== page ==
A new day care concept for Dixie State College has been put into consideration, but funding and space may leave it on the back burner for a while.
Donna Dillingham-Evans, vice president of academic services, said as of right now the concept is in the discussion and planning stage.
“With how busy I’ve been over the hype of university status, I haven’t been able to really sit down and write out a plan,” Dillingham-Evans said. “But we have a basic idea of what we need to do.”
Dillingham-Evans said having an on-campus day care for students and faculty could cost $25,000 to $50,000, which is a substantial amount of money.
“The only thing the college provides right now is an early education preschool,” Dillingham-Evans said.
Single mother Makayla McDonald, a sophomore biology major from St. George, said it’s difficult finding a place for her daughter to go every day.
“One of my friends usually watches my daughter, Josie, during my day classes, and my dad watches her during my night classes,” McDonald said. “But it’d be a lot less stressful if I could just bring her to school with me.”
McDonald said she’s worked out a good schedule for her daughter, but she understands how hard it can be on the people around her.
“The school really needs some type of day care,” McDonald said. “I understand how frustrating it can be as a parent.”
Dillingham-Evans said the first necessity is to get students and student officials engaged in the idea.
“Adding to student fees could provide us with the money, but that still leaves us with a lack of space for the day care,” Dillingham-Evans said.
Dillingham-Evans said she’s talked to some of the student government staff, but while they like the idea, there is so much change going on they haven’t had the time to go after it.
Bubba Hill, a desk worker at the Student Activities Center and sophomore general education major from Syracuse, said children are allowed in the SAC if they are accompanied by parents.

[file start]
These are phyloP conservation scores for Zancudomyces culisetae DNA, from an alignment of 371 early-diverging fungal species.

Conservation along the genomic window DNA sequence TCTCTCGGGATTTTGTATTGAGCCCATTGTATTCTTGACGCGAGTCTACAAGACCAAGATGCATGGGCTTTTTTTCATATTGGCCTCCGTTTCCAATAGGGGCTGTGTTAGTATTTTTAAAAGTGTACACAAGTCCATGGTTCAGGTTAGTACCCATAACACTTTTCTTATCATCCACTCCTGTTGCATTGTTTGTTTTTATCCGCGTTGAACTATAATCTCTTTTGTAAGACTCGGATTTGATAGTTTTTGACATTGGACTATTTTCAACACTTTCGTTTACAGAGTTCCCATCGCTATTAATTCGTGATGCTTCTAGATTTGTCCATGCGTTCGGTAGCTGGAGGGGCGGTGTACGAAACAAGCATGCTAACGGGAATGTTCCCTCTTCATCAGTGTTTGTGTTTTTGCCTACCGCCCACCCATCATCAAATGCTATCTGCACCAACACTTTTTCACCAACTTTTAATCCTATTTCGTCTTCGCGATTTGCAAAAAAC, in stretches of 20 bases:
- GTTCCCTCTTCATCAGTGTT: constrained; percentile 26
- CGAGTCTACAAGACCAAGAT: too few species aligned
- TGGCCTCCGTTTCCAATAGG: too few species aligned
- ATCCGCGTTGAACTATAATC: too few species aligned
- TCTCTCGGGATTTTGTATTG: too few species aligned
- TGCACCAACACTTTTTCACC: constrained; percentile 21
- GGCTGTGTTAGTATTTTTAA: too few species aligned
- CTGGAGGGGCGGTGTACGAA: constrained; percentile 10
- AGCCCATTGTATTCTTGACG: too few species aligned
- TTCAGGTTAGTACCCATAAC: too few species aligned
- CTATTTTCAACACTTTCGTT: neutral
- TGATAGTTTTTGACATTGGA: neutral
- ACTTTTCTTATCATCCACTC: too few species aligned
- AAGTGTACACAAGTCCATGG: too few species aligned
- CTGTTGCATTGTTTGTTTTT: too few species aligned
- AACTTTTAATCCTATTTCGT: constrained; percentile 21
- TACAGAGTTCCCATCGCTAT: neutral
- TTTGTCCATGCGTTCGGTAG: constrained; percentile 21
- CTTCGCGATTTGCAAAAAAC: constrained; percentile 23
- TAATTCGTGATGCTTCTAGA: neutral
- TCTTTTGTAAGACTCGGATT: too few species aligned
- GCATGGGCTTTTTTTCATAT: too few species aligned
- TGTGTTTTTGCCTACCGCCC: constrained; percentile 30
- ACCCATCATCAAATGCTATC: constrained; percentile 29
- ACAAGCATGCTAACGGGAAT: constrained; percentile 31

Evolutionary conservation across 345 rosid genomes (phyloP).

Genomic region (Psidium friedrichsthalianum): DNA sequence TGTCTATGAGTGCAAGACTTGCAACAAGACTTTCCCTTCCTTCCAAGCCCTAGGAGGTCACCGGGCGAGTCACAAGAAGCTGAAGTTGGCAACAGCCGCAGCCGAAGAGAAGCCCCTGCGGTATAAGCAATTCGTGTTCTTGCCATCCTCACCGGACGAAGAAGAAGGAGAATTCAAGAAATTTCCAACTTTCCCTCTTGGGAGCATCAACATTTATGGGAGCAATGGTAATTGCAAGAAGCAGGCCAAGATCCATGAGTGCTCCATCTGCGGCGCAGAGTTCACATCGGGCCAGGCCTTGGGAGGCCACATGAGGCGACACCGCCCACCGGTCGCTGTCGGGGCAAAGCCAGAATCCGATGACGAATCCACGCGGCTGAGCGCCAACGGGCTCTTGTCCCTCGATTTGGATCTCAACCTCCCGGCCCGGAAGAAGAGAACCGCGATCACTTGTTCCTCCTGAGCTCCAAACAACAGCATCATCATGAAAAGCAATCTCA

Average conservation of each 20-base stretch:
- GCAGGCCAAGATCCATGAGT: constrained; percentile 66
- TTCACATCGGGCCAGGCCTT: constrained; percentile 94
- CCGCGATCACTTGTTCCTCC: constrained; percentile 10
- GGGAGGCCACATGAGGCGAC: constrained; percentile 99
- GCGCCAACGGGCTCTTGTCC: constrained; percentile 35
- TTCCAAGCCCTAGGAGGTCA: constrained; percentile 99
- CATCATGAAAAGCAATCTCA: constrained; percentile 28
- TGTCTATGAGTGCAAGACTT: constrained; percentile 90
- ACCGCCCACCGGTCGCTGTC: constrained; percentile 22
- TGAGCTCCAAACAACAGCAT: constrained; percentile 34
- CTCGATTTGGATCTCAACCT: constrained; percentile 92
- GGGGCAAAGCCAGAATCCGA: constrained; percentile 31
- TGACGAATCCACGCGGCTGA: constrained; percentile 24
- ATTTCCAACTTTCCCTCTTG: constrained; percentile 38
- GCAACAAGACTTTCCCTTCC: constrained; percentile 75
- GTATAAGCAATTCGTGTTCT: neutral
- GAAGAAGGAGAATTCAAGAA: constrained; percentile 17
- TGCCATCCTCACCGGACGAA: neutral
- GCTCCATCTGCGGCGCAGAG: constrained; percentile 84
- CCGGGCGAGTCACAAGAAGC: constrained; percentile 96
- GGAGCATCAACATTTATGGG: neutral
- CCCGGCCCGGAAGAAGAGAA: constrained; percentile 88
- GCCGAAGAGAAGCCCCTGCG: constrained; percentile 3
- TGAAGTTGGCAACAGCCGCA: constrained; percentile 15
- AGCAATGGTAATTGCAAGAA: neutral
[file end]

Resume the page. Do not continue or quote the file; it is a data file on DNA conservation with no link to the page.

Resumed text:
“We are not babysitters, so we cannot watch the kids if they’re just left alone,” Hill said. “We’d get in trouble if we just let a bunch of kids in here without their parents.”
Hill said children are allowed to use all of the facilities the center offers, but it’s not a substitution for a day care.
Teresa Provost, the preschool coordinator at the college, said the preschool is for student observations only.
“Our preschool is not free,” Provost said. “So even if students wanted to drop their kids off at school or at preschool, it’s not government-funded, so it costs quite a bit of money.”
Provost said she deals with calls from single parents who need a place to drop off their children all the time.
“You can tell how frustrated they get,” Provost said. “It’s extremely frustrating to them that the school offers nothing to help.”
Provost said she’d help with the day care if the concept turned into reality.
“I’ve heard things about the day care concept but only recently,” Provost said. “It’s definitely becoming a necessity as the college grows.”
Dillingham-Evans said she still needs to grapple with the concept before she determines any plan of action.
“We really want to do it, but it’s a matter of money,” Evans said. “We hope it happens in the future.”